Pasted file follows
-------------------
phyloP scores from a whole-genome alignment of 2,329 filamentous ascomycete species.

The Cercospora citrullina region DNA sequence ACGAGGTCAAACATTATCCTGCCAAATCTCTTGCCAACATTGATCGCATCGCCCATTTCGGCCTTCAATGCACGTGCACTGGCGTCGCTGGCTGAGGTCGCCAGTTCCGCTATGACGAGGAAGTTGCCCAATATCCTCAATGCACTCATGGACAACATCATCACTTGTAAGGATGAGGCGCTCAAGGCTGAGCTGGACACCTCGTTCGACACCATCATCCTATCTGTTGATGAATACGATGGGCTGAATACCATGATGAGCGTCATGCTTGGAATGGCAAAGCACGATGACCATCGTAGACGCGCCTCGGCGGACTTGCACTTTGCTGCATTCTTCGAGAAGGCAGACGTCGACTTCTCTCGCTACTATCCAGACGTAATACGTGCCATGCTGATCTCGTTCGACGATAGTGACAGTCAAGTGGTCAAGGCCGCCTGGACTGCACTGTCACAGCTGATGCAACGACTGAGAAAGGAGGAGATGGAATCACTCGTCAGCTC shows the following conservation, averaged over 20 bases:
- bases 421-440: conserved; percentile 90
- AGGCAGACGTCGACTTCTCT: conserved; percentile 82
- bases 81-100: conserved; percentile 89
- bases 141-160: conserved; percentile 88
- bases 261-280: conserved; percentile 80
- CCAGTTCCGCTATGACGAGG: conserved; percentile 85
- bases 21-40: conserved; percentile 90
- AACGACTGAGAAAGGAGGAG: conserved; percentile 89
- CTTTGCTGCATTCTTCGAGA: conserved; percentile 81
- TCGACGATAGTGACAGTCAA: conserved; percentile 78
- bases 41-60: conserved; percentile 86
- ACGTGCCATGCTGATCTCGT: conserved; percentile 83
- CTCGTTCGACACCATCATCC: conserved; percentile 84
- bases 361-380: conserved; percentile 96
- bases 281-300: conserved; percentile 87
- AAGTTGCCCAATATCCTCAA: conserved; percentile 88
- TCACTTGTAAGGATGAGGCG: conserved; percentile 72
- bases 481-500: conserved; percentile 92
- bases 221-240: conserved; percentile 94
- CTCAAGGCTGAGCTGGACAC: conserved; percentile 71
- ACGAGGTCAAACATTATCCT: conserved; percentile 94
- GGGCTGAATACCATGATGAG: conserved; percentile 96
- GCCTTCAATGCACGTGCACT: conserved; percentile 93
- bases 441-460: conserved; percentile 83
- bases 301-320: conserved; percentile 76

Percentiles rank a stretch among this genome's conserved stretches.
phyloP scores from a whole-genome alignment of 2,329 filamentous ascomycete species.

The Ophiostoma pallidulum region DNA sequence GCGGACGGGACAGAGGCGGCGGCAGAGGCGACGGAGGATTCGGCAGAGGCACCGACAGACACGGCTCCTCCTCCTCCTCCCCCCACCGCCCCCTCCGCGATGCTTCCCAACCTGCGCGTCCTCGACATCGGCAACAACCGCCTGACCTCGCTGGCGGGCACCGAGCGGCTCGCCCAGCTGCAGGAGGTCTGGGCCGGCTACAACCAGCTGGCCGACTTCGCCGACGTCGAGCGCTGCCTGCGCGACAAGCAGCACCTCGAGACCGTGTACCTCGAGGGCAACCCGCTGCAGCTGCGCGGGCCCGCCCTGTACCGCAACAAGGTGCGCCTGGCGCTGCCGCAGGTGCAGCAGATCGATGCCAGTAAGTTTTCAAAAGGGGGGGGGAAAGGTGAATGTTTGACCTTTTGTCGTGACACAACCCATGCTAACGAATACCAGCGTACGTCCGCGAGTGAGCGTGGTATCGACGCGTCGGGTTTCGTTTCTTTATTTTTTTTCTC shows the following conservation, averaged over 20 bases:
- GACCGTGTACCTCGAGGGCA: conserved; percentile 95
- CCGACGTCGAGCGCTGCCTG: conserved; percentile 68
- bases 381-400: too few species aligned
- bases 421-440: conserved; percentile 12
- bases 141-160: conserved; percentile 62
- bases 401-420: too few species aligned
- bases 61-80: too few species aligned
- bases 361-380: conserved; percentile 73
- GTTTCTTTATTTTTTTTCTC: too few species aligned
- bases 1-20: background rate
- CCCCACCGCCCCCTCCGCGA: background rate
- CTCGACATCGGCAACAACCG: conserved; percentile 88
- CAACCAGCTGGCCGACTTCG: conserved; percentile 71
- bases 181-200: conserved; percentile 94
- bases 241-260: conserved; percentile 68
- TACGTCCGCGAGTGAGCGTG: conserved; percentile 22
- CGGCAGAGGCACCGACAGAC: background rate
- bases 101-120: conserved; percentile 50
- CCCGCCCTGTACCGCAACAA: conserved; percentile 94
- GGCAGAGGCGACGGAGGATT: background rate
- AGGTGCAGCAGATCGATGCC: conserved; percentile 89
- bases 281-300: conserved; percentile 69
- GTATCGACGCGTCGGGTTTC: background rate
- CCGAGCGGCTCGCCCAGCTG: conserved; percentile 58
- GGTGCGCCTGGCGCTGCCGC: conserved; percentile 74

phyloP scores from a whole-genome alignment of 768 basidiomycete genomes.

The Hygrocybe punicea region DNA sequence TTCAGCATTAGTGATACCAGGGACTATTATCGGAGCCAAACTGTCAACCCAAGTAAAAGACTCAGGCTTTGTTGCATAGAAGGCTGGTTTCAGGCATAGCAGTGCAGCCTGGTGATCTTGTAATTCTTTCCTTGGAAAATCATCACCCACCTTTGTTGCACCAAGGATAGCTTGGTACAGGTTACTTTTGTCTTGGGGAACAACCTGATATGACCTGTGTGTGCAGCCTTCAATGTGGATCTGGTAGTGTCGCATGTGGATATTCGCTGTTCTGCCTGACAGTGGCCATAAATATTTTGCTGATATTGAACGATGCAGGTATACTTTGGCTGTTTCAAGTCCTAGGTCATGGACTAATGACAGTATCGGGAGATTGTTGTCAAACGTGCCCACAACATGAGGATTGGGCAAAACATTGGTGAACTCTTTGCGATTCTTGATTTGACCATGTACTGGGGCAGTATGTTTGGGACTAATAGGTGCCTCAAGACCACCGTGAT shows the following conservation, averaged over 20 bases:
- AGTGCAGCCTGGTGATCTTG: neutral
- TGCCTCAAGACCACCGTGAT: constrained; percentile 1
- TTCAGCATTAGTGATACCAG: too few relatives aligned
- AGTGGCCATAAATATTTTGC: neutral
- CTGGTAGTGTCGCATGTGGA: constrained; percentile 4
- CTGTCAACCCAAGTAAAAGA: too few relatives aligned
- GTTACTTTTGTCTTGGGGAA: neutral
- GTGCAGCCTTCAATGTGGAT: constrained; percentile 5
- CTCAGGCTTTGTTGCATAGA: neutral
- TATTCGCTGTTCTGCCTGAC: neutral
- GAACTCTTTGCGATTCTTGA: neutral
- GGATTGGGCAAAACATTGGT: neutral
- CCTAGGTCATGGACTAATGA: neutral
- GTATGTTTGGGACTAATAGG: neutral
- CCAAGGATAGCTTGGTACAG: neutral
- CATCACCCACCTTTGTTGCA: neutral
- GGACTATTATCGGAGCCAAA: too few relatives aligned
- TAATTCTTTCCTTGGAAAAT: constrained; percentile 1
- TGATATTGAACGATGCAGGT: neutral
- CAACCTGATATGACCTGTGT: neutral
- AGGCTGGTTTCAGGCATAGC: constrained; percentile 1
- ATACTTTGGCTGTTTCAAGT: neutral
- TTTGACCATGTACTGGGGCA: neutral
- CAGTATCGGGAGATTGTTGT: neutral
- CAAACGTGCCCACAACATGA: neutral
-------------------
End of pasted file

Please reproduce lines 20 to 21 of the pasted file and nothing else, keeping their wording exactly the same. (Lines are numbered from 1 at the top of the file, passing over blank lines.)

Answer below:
- bases 481-500: conserved; percentile 92
- bases 221-240: conserved; percentile 94